Saturday begins the filing process for candidates seeking their party's nomination for office. Democrats are trying to decide who will run and how many statewide offices will be targeted.
Congressman Louie Gohmert is also trying to decide if he will jump into an already crowded field for the GOP nomination for Texas Attorney General.
FOX 7 Austin's Rudy Koski and his panel of contributors discuss the top stories this week in Texas politics:
RUDY KOSKI: "Here we are back in the LBJ Penthouse to talk about this week in Texas politics, and let's start off right off the bat with Patrick Svitek, with the Texas Tribune. Patrick, what's your headline for the week?"
PATRICK SVITEK: "My headline for the week is about politics, it's about some of the uncertain questions that we still have about this 2021 primaries and redistricting, I think is adding a new element of uncertainty or an element of uncertainty that we don't normally have during this period."
RUDY KOSKI: "Gromer Jeffers, Dallas Morning News. What's your headline for the week?"
GROMER JEFFERS: "My headline is similar is said the filing period is underway and both parties are putting together their nominees for the general election, an important 2022 midterm."
RUDY KOSKI: "Eleanor Dearman with Fort Worth Star-Telegram. What's your headline for the week?"
ELEANOR DEARMAN: "Yeah, I'm going to go with books in Texas schools and spend a lot of conversation about that in recent weeks in Texas."
RUDY KOSKI: "And Brian Smith with St. Edward's University. Brian, what's your headline?"
BRIAN SMITH: "Things are quiet, almost too quiet."
RUDY KOSKI: "All right, let's get into it. The week began with Governor Greg Abbott jumping into the great schoolbook investigation, allegations that there is pornography in the schools. Eleanor, you touched on this. Is this in your opinion, a real investigation? Or is this just more campaigning?"
ELEANOR DEARMAN: "I think, you know, you have some teacher groups pushing back against that idea that, you know, this is a problem, you know, suggesting it's more of a political point, especially as you know, like you mentioned, Canada filings opening up and some really going to have primary season start ramping up."
GROMER JEFFERS: "But it seems like every Republican candidate in Texas, well, not every, but many of them have their own little book investigation going on. So it's a weird time because that is an issue that some GOP candidates believe that they can get traction on.
BRIAN SMITH: "Everybody knows this is campaign porn and like real porn, we know when we see it. This is all about motivating your base and it'll help the Republicans. And if it's a winning issue, it's a way of saying CRT without actually having to say that."
RUDY KOSKI: "Signing up for the election starts in the weekend. Patrick, do the Democrats use this as something a rallying cry for them because they haven't had much to really hang their hats on?"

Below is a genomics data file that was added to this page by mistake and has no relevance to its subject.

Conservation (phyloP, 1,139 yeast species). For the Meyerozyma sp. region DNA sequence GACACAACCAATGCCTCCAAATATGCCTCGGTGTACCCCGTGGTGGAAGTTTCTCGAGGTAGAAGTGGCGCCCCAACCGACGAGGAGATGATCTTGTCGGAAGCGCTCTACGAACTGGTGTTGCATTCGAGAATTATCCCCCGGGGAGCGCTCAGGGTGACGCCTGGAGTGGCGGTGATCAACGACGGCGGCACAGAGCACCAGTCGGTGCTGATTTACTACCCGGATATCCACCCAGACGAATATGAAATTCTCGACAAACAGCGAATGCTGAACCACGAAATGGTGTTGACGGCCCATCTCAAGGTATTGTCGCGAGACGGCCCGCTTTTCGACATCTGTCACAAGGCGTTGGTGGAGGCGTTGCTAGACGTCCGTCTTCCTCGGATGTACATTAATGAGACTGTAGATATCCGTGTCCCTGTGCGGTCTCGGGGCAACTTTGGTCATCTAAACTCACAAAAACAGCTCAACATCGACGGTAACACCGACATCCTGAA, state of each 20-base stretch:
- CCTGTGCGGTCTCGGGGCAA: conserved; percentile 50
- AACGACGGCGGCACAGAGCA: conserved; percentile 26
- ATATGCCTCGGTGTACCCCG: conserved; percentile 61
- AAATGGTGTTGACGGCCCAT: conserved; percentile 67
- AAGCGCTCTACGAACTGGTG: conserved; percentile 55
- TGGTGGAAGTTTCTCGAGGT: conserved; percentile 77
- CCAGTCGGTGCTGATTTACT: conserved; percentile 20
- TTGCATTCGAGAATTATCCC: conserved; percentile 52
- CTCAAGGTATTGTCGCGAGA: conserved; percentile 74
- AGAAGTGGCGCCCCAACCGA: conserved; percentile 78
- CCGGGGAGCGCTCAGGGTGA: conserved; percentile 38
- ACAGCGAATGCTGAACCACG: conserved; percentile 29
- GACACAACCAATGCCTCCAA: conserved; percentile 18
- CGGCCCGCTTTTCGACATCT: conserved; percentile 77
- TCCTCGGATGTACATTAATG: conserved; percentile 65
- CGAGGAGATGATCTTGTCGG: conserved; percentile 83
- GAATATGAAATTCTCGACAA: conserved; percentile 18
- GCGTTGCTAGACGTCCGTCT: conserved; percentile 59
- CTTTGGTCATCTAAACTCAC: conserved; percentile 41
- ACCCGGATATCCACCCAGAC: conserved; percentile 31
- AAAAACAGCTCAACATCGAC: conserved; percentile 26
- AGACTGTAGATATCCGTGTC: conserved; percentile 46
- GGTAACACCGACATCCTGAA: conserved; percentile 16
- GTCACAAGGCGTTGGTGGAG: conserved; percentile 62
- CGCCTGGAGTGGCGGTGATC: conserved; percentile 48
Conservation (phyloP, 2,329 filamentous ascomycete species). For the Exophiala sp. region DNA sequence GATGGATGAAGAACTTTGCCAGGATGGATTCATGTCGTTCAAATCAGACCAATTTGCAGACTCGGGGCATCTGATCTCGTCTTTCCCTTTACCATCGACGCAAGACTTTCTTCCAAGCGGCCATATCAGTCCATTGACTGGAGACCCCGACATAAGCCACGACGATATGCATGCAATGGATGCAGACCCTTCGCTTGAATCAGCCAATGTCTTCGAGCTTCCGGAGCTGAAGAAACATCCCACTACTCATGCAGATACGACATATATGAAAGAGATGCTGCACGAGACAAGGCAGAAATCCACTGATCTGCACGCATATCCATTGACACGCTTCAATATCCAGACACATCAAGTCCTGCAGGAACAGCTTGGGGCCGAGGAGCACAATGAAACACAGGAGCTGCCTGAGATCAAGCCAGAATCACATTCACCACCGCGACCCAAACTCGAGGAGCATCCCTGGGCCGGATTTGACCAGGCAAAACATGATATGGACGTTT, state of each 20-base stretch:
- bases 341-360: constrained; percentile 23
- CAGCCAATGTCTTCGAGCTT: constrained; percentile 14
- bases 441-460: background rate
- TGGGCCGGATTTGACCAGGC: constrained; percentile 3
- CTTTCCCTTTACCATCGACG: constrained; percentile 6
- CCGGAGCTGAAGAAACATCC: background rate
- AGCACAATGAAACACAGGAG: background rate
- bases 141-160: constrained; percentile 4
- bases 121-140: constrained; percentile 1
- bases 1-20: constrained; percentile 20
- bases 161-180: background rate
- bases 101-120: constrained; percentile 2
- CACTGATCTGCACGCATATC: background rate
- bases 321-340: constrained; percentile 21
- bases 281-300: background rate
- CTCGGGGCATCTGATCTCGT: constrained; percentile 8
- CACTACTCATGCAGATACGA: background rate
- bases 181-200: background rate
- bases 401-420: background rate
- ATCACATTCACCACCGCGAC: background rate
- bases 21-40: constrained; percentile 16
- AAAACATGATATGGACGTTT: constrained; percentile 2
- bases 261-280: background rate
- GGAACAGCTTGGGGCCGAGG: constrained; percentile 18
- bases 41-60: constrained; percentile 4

PATRICK SVITEK: "Yeah, the big question, obviously for the Democrats, is how are they going to fill out their statewide slate? They have candidates, you know, prominently running for lieutenant governor, for attorney general, but they still need a big candidate for governor. Obviously, Beto O'Rourke is widely expected to run for that position. It's just not really a question of if now it's a matter of when."
RUDY KOSKI: "Gromer, Beto O'Rourke does have some baggage with them from previous elections in regards to things that just don't play well in Texas. Does this open the door for an independent candidate?"
GROMER JEFFERS: "I don't think so. It's tough running as an independent in Texas, but you're right, that all does have to address concerns that he's quote too liberal for Texas, specifically the gun issue. But as Patrick mentioned, Democrats have to round out a statewide ticket. They also have to be concerned about the diversity of that ticket. This is a party that really depends on Latino voters, black voters to be the engine of their turnout in many ways."
RUDY KOSKI: "Eleanor, the other big hot race that's going on is the attorney general's race. And we've got a big, unknown or big question mark with the East Texas Congressman Louie Gohmert saying, Yeah, I'm going to run. Well, maybe not. I'm exploring. And there was a lot of confusion this week in regards to what will he do? Do we still just not know what he's going to do with the race?"
ELEANOR DEARMAN: "I think we're waiting to see. I mean, I know he's trying to get some fundraising in. If you look at his website, is it still going to categorize as an exploratory bid? So I think it's kind of waiting to see whether or not he throws his hat into what is already a crowded Republican primary race."
BRIAN SMITH: "He brings name recognition. He brings an area of the state that's voted for. Also, he brings a real conservative alternative to PACs. And when we think about Gohmert, he's about as far right in Congress as possible. And I think the Republican Party is actually very scared that that could bring the Democrats into the statewide races."
RUDY KOSKI: "All right. So let's wrap up this week with one word. Patrick, we'll start with you. Your one word for the week? Patrick?
PATRICK SVITEK: "Filings."
RUDY KOSKI: "Gromer, your one word?"
GOMER JEFFERS: "Primaries."
RUDY KOSKI: "Eleanor, your word for the week?"
ELEANOR DEARMAN: "Schools."
RUDY KOSKI: And Brian, your word for the week?"
BRIAN SMITH: "We didn't mention his name, so I am going to Watterson (Matthew McConaughey).
RUDY KOSKI: "And with that, we'll wrap up This Week in Texas Politics."